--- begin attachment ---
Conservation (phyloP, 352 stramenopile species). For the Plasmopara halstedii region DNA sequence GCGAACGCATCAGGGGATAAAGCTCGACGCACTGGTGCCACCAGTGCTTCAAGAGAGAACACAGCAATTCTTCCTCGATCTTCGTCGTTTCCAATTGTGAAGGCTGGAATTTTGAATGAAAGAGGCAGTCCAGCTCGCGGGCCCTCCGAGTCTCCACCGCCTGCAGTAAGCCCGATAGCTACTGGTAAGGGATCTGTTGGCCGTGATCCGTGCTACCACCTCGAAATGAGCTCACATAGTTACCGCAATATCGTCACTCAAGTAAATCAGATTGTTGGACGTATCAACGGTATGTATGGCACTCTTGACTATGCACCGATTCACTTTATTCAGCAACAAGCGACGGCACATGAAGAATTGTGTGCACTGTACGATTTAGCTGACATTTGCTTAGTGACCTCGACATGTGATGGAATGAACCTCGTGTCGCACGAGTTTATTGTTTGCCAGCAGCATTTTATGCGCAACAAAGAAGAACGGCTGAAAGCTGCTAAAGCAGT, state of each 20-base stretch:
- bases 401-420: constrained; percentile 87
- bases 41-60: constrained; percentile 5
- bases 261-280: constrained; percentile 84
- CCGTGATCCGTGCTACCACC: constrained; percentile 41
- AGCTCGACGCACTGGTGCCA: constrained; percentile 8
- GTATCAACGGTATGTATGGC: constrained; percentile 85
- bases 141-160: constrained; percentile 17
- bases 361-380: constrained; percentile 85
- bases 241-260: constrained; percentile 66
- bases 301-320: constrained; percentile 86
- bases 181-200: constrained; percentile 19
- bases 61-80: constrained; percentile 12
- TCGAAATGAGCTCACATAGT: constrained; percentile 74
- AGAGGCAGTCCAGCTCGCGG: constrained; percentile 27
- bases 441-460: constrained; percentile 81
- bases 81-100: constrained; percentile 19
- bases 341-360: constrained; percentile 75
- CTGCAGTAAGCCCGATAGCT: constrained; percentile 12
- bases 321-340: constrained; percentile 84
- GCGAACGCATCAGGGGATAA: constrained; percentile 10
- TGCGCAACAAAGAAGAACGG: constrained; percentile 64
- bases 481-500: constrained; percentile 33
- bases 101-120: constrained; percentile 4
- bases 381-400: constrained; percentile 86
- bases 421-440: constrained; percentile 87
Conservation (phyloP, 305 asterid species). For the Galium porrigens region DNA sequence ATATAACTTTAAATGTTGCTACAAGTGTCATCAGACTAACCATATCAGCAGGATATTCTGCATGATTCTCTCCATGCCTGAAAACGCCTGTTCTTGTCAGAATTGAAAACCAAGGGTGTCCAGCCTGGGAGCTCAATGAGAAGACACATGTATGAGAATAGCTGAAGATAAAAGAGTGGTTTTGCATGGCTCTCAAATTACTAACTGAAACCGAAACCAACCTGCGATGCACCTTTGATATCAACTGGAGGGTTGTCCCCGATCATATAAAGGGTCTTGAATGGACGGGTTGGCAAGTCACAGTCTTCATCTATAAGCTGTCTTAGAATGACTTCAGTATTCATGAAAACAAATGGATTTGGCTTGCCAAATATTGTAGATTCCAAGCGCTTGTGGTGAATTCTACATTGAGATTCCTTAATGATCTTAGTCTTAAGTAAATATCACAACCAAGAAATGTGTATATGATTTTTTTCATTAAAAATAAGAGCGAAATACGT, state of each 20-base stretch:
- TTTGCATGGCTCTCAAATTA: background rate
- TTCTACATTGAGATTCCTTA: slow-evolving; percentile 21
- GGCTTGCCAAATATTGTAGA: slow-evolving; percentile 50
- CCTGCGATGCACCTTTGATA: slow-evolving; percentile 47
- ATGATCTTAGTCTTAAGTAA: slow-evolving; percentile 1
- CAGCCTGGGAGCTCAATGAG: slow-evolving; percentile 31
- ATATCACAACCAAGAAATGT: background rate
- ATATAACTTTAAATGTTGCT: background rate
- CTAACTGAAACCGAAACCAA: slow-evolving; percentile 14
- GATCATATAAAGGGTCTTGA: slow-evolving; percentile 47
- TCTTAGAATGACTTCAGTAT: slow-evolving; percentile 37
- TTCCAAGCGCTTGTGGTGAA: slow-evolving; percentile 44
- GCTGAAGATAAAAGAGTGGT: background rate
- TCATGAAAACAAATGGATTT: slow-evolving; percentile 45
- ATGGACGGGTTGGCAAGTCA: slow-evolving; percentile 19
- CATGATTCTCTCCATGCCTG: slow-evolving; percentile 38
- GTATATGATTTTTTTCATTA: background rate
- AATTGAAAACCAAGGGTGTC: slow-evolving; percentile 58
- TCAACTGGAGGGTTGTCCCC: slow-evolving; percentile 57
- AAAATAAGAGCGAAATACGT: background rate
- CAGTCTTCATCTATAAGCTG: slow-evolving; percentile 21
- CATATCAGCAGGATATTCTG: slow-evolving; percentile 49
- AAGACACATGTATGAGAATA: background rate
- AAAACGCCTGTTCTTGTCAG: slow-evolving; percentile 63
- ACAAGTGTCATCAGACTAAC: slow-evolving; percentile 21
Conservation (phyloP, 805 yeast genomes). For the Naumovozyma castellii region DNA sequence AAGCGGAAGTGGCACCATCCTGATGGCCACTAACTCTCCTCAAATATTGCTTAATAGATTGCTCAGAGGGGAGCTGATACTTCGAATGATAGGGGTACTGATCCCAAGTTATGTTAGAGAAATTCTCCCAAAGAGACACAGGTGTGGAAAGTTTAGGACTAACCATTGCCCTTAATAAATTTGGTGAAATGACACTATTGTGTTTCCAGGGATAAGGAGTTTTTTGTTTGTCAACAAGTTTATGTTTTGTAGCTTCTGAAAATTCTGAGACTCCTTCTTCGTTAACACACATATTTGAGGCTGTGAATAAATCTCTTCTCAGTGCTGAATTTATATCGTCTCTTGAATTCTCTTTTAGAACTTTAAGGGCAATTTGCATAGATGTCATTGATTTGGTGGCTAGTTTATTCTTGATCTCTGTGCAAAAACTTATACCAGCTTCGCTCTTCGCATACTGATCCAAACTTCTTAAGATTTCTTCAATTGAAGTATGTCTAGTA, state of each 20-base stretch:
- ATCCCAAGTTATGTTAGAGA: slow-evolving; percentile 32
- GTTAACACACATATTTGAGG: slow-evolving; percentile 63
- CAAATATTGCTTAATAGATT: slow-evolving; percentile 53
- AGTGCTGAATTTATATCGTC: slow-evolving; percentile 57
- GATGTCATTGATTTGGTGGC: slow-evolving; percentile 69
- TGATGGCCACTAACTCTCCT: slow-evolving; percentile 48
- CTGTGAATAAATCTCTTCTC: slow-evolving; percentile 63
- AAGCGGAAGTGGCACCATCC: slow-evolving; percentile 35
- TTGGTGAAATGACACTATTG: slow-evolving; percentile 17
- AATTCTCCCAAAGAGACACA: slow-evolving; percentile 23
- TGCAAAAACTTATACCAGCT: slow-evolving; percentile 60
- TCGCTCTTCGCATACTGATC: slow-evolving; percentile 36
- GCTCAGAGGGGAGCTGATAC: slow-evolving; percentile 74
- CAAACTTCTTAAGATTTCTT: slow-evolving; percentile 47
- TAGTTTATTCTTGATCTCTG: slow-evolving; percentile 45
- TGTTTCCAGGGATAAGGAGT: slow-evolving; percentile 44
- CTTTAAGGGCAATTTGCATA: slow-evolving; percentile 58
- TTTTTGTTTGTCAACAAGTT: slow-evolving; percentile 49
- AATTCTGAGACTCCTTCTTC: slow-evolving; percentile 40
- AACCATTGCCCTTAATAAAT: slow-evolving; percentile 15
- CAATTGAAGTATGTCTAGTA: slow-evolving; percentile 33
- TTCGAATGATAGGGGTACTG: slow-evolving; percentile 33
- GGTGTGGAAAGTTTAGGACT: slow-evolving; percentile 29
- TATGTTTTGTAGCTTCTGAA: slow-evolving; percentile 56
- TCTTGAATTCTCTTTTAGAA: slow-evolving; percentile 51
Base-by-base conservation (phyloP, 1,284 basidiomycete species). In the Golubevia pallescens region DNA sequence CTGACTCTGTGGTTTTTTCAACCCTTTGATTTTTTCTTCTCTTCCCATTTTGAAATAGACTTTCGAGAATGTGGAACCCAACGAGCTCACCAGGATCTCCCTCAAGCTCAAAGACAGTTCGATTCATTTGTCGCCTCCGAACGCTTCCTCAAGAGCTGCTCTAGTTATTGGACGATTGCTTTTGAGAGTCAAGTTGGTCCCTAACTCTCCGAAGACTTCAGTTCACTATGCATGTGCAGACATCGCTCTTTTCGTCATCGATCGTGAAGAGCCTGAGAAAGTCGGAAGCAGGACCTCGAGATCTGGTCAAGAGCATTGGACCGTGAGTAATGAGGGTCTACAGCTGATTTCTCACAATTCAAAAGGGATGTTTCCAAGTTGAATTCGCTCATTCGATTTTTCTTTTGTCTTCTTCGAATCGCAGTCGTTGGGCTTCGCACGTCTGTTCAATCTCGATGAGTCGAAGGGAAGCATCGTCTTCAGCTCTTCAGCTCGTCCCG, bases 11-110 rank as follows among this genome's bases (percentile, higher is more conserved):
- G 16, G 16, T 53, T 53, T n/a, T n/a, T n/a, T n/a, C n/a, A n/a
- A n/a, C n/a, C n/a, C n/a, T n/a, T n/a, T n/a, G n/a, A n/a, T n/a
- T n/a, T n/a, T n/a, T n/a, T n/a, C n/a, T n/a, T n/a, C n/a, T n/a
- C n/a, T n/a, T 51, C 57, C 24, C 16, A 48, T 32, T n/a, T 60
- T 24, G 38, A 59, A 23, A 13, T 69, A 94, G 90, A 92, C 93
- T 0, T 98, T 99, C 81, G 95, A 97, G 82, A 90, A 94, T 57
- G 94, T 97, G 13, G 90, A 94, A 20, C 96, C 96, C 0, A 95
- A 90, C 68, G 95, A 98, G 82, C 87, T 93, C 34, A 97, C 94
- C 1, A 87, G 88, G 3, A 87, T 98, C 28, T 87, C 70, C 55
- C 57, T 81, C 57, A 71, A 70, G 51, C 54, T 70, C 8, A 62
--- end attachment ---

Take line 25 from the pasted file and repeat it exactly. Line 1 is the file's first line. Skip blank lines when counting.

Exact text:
- bases 381-400: constrained; percentile 86